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Willingham v. Colvin

United States District Court, D. South Carolina, Florence Division

August 3, 2015

Cheryl Willingham, Plaintiff,
v.
Carolyn W. Colvin, Acting Commissioner of the Social Security Administration, Defendant.

ORDER

R. BRYAN HARWELL, District Judge.

Plaintiff Cheryl Willingham seeks judicial review of a final decision of the Commissioner of the Social Security Administration denying Plaintiff's claim for disability insurance benefits. The matter is before the Court for review of the Report and Recommendation (R & R) of United States Magistrate Judge Thomas E. Rogers, III, made in accordance with 28 U.S.C. § 636(b)(1) and Local Civil Rule 73.02(B)(2) for the District of South Carolina. The Magistrate Judge recommends the Court either (a) reverse the Commissioner's decision pursuant to sentence four of 42 U.S.C. § 405(g)[1] and remand the case to the Commissioner for further administrative action; or (b) remand the case to the Commissioner pursuant to sentence six of 42 U.S.C. § 405(g).[2] R & R at 10-15.

The Magistrate Judge makes only a recommendation to the Court. The recommendation has no presumptive weight, and the responsibility to make a final determination remains with the Court. Mathews v. Weber, 423 U.S. 261, 270-71 (1976). The Court must conduct a de novo review of those portions of the R & R to which specific objections are made, and it may accept, reject, or modify, in whole or in part, the recommendation of the Magistrate Judge or recommit the matter with instructions. 28 U.S.C. § 636(b)(1).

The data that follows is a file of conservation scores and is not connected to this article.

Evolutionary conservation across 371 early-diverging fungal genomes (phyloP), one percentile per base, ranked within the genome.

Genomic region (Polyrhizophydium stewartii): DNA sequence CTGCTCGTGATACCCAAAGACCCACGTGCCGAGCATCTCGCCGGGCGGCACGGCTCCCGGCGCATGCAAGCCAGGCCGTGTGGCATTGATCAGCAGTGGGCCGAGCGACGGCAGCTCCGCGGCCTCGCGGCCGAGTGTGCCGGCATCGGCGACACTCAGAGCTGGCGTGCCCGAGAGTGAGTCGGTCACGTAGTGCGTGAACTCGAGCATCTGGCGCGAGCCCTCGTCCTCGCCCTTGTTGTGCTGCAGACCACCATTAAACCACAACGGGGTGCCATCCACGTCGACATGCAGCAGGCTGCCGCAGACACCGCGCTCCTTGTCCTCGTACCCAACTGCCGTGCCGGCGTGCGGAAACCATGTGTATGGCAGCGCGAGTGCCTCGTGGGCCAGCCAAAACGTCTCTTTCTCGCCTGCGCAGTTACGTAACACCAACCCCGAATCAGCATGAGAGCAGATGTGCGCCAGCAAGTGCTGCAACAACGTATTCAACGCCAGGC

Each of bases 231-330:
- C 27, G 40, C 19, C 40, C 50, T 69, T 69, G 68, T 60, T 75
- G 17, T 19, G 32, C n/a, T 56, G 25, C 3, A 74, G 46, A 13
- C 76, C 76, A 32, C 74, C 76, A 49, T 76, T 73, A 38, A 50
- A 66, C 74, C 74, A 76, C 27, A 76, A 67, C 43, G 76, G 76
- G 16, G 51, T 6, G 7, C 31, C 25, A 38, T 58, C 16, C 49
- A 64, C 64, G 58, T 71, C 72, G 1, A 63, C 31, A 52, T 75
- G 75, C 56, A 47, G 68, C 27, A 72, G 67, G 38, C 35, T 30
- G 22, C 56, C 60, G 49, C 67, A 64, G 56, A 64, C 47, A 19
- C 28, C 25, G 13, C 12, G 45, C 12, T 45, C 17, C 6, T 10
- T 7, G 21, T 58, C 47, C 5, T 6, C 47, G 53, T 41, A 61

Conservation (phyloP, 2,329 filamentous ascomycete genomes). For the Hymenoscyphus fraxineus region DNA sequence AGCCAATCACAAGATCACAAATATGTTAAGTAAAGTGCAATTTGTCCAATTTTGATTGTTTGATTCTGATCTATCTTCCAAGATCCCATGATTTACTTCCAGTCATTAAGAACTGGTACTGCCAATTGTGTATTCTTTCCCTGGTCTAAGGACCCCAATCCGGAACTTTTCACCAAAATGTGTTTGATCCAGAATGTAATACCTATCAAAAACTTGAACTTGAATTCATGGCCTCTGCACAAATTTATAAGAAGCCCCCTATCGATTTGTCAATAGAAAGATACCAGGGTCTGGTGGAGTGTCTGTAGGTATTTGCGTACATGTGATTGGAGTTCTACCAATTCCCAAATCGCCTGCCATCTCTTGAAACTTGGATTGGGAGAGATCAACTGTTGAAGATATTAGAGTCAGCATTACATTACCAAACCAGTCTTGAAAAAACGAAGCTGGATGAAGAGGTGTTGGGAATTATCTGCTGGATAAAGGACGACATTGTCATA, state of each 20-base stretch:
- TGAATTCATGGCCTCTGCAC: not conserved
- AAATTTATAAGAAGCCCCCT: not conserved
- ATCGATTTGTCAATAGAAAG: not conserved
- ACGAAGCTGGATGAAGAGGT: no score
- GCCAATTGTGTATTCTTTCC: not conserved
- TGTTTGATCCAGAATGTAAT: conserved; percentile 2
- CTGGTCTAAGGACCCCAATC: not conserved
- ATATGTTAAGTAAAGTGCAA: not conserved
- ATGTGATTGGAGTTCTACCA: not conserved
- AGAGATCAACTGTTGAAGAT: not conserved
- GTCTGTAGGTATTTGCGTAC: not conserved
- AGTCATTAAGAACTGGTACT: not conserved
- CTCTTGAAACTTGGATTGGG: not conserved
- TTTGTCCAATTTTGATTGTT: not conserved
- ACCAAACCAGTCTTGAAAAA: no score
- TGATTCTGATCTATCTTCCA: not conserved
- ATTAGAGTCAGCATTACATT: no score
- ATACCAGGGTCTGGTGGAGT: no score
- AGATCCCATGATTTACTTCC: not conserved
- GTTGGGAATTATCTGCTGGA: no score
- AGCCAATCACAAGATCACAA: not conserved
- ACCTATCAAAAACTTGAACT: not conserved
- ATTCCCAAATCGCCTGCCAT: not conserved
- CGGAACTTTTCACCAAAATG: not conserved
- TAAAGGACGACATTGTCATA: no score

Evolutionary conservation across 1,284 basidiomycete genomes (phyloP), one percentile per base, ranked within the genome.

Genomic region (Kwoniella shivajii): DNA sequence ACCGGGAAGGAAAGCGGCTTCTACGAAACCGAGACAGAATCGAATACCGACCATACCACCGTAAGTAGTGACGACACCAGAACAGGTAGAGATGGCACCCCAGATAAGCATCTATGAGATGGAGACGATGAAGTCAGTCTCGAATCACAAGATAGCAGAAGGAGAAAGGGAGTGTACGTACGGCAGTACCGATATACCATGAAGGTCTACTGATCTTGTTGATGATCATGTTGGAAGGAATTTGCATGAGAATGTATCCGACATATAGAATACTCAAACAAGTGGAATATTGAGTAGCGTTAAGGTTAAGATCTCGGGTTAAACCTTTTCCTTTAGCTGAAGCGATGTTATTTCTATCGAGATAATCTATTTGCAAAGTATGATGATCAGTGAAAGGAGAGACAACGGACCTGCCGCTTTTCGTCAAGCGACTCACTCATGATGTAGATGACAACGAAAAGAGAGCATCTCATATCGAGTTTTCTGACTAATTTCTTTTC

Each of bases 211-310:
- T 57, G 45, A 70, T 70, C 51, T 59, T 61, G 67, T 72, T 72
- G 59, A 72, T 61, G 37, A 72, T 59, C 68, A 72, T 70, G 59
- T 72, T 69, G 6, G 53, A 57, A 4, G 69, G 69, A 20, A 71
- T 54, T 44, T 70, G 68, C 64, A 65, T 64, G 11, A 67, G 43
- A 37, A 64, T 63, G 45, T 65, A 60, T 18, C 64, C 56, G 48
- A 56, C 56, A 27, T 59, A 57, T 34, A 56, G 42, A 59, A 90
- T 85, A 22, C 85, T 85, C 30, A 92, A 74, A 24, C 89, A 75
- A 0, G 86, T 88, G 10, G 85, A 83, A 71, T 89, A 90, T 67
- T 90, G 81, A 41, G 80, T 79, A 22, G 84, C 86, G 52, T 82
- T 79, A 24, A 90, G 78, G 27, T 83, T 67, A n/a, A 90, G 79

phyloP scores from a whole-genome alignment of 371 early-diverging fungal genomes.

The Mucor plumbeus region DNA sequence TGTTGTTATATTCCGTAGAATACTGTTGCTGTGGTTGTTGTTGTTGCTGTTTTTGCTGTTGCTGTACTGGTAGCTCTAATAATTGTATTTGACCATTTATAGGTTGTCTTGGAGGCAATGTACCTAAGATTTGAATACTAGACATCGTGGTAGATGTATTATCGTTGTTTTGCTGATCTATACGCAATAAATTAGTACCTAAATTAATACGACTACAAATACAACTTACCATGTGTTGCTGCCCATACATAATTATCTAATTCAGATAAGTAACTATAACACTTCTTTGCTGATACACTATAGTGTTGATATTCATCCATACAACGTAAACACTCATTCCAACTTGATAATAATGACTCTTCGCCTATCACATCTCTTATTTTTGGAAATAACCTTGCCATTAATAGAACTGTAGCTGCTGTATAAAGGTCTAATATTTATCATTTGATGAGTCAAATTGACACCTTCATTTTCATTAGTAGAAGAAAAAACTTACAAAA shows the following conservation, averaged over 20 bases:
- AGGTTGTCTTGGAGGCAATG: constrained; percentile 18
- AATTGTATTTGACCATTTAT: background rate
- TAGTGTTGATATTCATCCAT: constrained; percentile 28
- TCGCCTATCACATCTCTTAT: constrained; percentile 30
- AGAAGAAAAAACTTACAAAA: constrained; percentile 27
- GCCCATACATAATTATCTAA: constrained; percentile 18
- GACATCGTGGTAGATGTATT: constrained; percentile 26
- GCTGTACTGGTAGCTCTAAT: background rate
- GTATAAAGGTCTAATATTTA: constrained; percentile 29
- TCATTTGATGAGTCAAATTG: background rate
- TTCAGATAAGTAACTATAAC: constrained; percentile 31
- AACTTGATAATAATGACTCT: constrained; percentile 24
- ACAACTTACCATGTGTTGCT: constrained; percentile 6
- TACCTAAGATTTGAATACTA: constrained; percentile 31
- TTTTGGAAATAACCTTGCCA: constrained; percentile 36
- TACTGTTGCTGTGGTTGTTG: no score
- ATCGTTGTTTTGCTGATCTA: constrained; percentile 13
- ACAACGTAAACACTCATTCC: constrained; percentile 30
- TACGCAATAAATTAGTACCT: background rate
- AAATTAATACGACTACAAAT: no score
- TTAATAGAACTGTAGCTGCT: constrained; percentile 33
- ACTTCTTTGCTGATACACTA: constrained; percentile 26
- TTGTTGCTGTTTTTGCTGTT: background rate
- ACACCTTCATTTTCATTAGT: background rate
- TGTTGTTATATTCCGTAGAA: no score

Neither party has filed objections to the R & R.[3] In the absence of objections to the R & R, the Court is not required to give any explanation for adopting the Magistrate Judge's recommendations. See Camby v. Davis, 718 F.2d 198, 199 (4th Cir. 1983). The Court reviews only for clear error in the absence of an objection. See Diamond v. Colonial Life & Acc. Ins. Co., 416 F.3d 310, 315 (4th Cir. 2005) (stating that "in the absence of a timely filed objection, a district court need not conduct de novo review, but instead must only satisfy itself that there is no clear error on the face of the record in order to accept the recommendation'" (quoting Fed.R.Civ.P. 72 advisory committee's note)).

Having thoroughly reviewed the record in this case, the Court finds no clear error, and therefore adopts and incorporates by reference the R & R [ECF No. 13] of the Magistrate Judge. Regarding the appropriate mandate, the Court agrees with the Magistrate Judge's recommendation to reverse and remand the Commissioner's decision pursuant to sentence four of 42 U.S.C. § 405(g) (instead of remanding pursuant to sentence six). See R & R at 10-15.

The Court therefore ORDERS that the Commissioner's decision is REVERSED pursuant to sentence four of 42 U.S.C. § 405(g) and that the case is REMANDED to the Commissioner for further administrative action. On remand, the Commissioner shall consider the combined cumulative effect of Plaintiff's impairments and any resulting limitations, and whether those combined limitations rendered Plaintiff disabled. See R & R at 10. Also on remand, Plaintiff may supplement the record with the medical evaluation from Dr. Robert A. Ringel, M.D.[4] See ECF No. 8-1.

IT IS SO ORDERED.


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